Trump Is Said to Approve Tariffs on $50 Billion in Chinese Goods
(Bloomberg) -- President Donald Trump has decided to impose tariffs on about $50 billion in Chinese imports, according to two people familiar with the matter, in a move likely to escalate trade tensions between the world’s two biggest economies.
The size of the approved tariffs matches the scale of duties proposed in April, suggesting the president isn’t bowing to warnings that trade penalties may derail relations with China as the U.S. seeks to maintain pressure on North Korea over its nuclear weapons program.
The Trump administration had prepared a refined list of Chinese products to be hit with tariffs that homes in on technologies where China wants to establish itself as a leader, according to five different people familiar with the matter.
Treasury Secretary Steven Mnuchin, Commerce Secretary Wilbur Ross and U.S. Trade Representative Robert Lighthizer were all with Trump in a meeting Thursday when the president made the decision, said White House Press Secretary Sarah Huckabee Sanders, who declined to confirm what was decided. Economic adviser Larry Kudlow, who had a heart attack on Monday, didn’t take part, she said.
In April, the U.S. revealed an initial list targeting about 1,300 products worth $50 billion in Chinese imports. Some products were taken off the preliminary list but none were added, said one of the people familiar with the decision, who spoke on condition of anonymity to describe the action before its announcement.
The U.S. is scheduled on Friday to release an updated list of Chinese tariff targets. The White House has said the duties will be implemented “shortly” after the release of the list, though no date has been set.
The tariffs could be applied in stages, according to two of the people briefed on the administration’s plans. Duties will take effect on some products within weeks. Tariffs on any products added to the U.S. Trade Representative’s list would be subject to a period of public feedback.
Trump said this week he’ll confront China “very strongly” over trade in the coming weeks. “China could be a little bit upset about trade because we are very strongly clamping down on trade,” the president said in a Fox News interview on Wednesday.
The administration has said it wants to aim its tariffs at industries identified in China’s 2025 plan. “Made in China 2025” identified 10 industries that the world’s second-biggest economy wants to become globally competitive, and dominant in during this century.
It’s not clear whether the administration will still target that amount with the list it reveals on Friday.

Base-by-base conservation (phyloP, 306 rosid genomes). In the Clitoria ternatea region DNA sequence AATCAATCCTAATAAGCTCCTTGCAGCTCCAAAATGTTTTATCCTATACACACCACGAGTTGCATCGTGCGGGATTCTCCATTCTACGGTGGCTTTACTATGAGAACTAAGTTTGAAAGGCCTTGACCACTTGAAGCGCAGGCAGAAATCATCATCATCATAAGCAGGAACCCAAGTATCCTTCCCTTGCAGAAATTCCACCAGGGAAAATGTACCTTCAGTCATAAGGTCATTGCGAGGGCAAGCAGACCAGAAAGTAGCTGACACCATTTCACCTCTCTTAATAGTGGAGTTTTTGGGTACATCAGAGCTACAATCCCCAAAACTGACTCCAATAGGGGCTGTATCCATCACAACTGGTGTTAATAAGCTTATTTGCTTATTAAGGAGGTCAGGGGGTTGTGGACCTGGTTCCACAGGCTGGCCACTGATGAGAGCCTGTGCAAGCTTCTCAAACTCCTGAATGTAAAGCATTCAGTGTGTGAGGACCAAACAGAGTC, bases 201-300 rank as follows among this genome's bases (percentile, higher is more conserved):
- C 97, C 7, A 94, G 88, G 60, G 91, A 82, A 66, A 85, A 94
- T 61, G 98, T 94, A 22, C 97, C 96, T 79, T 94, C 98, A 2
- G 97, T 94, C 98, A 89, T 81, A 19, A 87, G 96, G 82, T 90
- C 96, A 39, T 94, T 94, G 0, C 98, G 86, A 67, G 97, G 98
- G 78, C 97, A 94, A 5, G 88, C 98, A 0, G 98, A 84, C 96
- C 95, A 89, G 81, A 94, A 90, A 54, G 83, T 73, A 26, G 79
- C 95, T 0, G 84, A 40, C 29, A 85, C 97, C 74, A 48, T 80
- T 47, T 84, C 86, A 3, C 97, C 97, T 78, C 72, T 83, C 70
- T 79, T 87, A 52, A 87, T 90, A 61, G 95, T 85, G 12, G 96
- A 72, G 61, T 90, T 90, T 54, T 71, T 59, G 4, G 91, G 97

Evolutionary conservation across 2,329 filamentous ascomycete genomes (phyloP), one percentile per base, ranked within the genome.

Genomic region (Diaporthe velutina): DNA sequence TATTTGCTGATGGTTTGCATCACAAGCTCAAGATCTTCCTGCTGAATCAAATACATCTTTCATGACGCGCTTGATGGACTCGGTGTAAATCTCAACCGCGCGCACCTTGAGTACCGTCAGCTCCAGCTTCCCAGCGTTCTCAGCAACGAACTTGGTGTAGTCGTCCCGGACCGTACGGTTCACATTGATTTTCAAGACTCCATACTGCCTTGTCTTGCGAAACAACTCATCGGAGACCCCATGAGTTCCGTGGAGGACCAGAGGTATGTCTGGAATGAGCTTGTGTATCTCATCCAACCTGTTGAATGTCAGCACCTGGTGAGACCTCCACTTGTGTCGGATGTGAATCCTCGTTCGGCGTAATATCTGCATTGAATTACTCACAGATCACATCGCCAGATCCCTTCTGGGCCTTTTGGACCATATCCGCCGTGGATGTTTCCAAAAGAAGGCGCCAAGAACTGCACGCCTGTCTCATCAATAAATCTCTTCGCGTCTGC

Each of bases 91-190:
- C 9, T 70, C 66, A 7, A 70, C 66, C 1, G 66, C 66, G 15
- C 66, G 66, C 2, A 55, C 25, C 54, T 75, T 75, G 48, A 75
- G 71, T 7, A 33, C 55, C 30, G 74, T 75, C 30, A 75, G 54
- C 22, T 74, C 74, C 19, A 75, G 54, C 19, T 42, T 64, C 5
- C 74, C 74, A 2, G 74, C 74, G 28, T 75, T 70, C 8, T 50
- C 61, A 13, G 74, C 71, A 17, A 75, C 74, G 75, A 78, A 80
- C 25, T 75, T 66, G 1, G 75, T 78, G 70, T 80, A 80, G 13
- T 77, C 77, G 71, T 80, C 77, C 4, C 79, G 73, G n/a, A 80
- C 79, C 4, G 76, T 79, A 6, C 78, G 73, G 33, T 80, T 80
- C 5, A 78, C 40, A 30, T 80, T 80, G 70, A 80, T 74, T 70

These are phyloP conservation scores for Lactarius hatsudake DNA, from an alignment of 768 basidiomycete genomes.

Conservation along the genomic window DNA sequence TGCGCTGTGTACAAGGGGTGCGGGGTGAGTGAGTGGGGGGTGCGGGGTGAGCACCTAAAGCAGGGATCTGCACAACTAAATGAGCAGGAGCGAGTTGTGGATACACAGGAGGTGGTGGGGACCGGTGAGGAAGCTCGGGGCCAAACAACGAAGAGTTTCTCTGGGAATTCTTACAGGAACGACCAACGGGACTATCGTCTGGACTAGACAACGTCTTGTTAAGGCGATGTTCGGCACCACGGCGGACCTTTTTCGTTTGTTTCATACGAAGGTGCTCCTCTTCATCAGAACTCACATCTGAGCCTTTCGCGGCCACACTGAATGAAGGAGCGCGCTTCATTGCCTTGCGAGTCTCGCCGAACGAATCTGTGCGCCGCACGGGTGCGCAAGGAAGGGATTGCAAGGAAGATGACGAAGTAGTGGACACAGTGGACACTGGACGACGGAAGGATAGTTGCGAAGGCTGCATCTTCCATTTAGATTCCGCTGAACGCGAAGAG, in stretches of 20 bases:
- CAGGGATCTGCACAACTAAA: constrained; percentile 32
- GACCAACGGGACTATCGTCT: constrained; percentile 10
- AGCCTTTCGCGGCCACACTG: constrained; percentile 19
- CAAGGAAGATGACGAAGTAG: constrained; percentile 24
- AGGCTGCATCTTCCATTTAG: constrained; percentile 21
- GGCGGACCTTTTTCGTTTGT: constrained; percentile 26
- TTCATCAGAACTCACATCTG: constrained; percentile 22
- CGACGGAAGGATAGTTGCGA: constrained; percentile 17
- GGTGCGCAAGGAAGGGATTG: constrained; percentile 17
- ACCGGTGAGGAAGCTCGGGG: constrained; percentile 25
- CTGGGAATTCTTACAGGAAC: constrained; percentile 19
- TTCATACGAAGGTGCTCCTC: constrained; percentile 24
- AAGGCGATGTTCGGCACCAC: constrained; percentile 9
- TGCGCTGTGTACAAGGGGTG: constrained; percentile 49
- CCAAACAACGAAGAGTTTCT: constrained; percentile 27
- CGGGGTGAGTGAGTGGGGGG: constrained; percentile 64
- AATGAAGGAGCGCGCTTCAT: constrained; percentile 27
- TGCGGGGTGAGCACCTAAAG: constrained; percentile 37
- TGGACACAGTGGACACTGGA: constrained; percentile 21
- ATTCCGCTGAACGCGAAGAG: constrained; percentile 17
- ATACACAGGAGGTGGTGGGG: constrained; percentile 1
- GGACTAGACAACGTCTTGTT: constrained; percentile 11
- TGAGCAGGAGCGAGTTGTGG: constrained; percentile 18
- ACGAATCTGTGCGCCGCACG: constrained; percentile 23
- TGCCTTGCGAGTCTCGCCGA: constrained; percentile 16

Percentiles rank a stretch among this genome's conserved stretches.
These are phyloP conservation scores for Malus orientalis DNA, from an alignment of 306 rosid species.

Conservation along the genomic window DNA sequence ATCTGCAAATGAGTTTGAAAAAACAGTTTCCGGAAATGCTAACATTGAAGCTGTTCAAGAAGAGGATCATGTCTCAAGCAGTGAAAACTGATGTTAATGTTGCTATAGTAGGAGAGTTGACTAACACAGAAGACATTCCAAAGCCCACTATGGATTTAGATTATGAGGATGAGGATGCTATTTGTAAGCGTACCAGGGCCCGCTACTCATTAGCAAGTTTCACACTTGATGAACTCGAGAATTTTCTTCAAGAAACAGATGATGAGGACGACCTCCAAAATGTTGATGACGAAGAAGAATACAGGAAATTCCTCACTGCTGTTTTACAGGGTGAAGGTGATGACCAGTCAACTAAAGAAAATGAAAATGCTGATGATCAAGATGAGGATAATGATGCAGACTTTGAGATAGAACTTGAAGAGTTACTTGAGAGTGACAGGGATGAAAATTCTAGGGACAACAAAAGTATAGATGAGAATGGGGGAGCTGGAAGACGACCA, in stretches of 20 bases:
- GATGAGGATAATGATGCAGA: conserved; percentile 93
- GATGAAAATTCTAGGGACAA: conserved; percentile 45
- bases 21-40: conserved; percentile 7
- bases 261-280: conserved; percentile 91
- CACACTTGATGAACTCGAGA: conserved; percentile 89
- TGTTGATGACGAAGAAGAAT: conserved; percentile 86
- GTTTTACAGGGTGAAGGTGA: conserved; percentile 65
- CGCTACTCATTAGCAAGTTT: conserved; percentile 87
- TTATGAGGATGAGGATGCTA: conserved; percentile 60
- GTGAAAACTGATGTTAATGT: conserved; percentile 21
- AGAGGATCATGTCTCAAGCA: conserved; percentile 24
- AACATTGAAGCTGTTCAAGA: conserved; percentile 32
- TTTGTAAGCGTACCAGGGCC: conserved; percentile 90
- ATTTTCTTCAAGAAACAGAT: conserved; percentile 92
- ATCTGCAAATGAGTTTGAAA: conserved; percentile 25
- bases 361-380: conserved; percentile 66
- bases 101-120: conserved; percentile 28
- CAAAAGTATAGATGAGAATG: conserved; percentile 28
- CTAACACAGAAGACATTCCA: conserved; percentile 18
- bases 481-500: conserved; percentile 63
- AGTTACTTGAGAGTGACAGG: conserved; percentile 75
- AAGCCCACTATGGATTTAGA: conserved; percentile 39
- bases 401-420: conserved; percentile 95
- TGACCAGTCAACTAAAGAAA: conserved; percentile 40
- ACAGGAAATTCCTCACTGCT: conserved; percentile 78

By plowing ahead with tariffs against China, the Trump administration would undermine efforts by the world’s two biggest economies to avoid a trade war that the International Monetary Fund has warned could undermine global growth. The president has been threatening tariffs against China since U.S. officials concluded that Beijing abuses American intellectual-property rights.
The two countries have been negotiating on trade issues, but President Xi Jinping’s government has indicated it will drop any commitments made in recent talks if Trump follows through on his tariff threat. China has pledged to retaliate in kind.
Trump is shaking up the world economic order with his zeal for tariffs and embrace of trade conflict as a way to secure benefits for the U.S. He threw a summit of the Group of Seven wealthy economies into turmoil by revoking support for the group’s joint statement and berating the summit’s host, Canadian Prime Minister Justin Trudeau.
So far, the U.S. has imposed tariffs on steel and aluminum imports. Economists expect the direct impact on the U.S. economy to be modest. But if the president follows through on all the duties he’s threatened, including the tariffs against China, U.S. inflation could accelerate by 15 basis points, according to Goldman Sachs.
Trump’s tariffs may also influence his efforts to bring peace to the Korean Peninsula. Beijing is an important player in talks with North Korea on abandoning its nuclear-weapons program.
The president has been under pressure from U.S. lawmakers over his decision to soften a penalty on Chinese telecom-equipment maker ZTE Corp. In April, the U.S. banned ZTE from buying American technology for seven years, effectively putting the company out of business. But Trump said this month ZTE could avoid the ban if it paid at least $1 billion in penalties, among other things. U.S. senators are seeking ways to block the deal in Congress.
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